Varanasi Weavers

Varanasi also called Benaras or Kashi has been an important center for the Hindu pilgrimage.

Banarsi brocades are popularly known as Kinkhab in Varanasi. Origin of this craftsmanship can be dated back to the Vedic period which flourished largely, during the Mughal period; under Akbar’s patronage. From the historical perspective, Benaras brocades has found place from rig Vedic literature to post independent India

The  craft of silk weaving by the Varanasi Guild of weavers is renowned for its intricacy in design and its craftsmanship. Benarasi Brocades represents the richness of the Indian culture, each textile has a different narrative, which is an ode to the weavers imagination.

The weavers lost their clientele, due to the advent of the power looms  and many abandoned their craft and resorted to other means of living.

Varanasi Weavers, a social development project envisioned by Upasana Design studio, to reinstate Benaras Brocades to its glory and provide livelihood opportunities for the weaving community of Varanasi.

As part of my Diploma project, I will be working closely with the weaving community of Varanasi. I am really looking forward to this interaction with the makers of Kinkhab, and hope to take something from them.

A girl named Tsunamika

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Tsunamika, a doll that triumphs the spirit midst the face of affliction. She ignites hope and augments faith.

I was introduced to Tsunamika and her story, by Neelam and Vijay, my friends, who I met during my undergraduate study at NIFT, while they were pursuing their graduation project at Upasana Design studio, back in 2008.

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‘Tsunamika meets her friends’, a tale of the Tsunamika doll, which was born of the devastating tsunami. 

‘There was a little girl, Tsunamika, who lived on the ocean floor. She had never seen the sun, the moon are the stars because no light ever reached the ocean floor. She lived by herself and was very lonely. One day, a starfish came to her and said, “Have you ever seen the sun?”

But then, thanks to a starfish, the Sun, who granted her a wish, and the waves, she got friends, and not just friends but families too — mothers, fathers, sisters and brothers who love her. She has travelled far and wide to distant lands and has spread love.

And Tsunamika looked up at the sun and smiled. She realized that she could give her love to all the people of the world’ ~ Upasana, Auroville.

Ever since I set sight on the Tsunamika doll, the resonance of the story that she holds, struck a chord with me.Since then she has been on my inspiration board and stimulates me to go on, along with other things.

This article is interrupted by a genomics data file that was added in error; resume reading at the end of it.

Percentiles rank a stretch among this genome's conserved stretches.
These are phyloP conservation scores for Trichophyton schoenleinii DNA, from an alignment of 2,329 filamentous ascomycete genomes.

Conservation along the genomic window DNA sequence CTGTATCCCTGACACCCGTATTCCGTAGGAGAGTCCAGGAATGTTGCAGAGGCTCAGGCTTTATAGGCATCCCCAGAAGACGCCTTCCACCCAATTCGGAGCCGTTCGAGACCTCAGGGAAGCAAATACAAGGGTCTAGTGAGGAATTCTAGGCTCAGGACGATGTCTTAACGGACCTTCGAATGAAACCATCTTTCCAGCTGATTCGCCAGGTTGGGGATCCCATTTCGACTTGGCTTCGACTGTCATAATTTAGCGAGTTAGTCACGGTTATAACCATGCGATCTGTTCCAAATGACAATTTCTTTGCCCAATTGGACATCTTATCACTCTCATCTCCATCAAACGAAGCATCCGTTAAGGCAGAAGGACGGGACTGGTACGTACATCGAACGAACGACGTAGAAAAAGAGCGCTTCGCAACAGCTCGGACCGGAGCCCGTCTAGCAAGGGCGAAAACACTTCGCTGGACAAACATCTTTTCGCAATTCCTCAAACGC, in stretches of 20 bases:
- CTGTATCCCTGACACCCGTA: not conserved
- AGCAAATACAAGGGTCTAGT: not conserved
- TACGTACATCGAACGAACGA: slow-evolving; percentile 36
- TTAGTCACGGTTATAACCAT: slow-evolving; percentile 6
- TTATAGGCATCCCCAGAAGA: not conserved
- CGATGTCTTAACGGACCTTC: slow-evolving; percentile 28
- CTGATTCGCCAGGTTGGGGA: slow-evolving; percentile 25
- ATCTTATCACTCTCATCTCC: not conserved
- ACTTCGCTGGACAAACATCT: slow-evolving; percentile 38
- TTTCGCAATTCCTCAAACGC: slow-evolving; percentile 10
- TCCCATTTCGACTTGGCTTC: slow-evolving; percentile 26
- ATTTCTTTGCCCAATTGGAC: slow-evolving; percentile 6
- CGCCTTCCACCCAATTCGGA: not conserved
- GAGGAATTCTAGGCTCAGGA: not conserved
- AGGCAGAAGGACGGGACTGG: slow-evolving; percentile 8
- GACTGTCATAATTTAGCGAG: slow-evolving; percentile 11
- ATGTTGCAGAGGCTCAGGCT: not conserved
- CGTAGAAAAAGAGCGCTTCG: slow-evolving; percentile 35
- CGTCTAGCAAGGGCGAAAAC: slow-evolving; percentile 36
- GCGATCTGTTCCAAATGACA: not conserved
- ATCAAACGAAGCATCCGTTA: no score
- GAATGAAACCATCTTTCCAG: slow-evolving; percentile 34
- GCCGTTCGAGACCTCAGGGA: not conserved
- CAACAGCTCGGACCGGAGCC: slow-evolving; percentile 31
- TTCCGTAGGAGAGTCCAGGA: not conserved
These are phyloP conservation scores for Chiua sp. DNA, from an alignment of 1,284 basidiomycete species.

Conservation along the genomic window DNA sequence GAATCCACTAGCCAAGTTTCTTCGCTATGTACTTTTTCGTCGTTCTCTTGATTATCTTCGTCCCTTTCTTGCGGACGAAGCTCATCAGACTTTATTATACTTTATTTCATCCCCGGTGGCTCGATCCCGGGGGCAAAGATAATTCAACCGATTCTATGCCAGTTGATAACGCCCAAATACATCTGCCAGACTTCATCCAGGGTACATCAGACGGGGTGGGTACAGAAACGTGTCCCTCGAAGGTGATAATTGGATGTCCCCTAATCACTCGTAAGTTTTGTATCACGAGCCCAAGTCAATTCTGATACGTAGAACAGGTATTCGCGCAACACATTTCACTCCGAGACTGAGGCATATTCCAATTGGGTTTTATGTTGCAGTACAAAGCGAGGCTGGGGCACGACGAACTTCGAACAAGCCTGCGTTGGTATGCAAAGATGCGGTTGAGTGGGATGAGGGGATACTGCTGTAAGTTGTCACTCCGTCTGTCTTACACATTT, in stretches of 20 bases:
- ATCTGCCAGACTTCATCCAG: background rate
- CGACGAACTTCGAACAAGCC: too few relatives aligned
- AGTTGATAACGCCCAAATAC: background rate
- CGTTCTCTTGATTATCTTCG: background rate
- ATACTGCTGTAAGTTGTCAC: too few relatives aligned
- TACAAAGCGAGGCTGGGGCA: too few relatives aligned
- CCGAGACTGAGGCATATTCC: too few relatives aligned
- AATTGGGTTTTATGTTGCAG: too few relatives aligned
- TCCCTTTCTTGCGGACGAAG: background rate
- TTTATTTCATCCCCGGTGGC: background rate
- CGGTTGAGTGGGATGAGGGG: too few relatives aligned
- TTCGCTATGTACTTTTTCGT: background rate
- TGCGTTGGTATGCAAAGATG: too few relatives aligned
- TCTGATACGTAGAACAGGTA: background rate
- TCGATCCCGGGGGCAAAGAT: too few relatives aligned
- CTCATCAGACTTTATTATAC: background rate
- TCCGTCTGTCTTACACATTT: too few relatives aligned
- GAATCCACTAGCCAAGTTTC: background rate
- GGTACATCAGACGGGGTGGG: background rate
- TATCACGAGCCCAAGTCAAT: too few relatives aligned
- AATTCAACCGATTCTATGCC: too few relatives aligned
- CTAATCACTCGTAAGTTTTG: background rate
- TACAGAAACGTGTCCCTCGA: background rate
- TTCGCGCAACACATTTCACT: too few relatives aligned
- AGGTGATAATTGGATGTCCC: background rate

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Amudha, an inspiring woman, currently the project head for Tsunamika, took responsibility to provide for her family from the age of seven and as she grew up, she valued the importance of education. Her eagerness to learn, never diminished with time, even though she had to succumb to a lot of hardships.

She is proficient in English today, despite lack of training or introduction to English as a language. She is a mother and also a dear friend of the women, belonging to fishing community who are behind the making of Tsunamika.

I had mentioned to her, during a casual conversation about my longing to meet these women and the very same day,she arranged for a visit to a village called  Bommayarpalayam, Tamil Nadu. A restored village cluster, which was destroyed due to Tsunami in 2004. Traumatized women and their families were introduced to Tsunamika, in order to ignite hope and rebuild their spirit, they were encouraged to develop skills in the handicraft of doll making and this engagement shaped a self sustaining model .

Today, these women are happy, self sufficient, nourishing their families, as their husbands the fishermen, continue to suffer loss in fishing, as fish habitats in the Bay of Bengal,have been altered since Tsunami.

The project Tsunamika, has evolved into a livelihood opportunity for nearly 180 women, they receive income for every doll they make. The entire project is a demonstration of “gift economy”, with donations from around the world, it is running independently.

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“The man who moves a mountain begins by carrying away small stones.”~ Confucius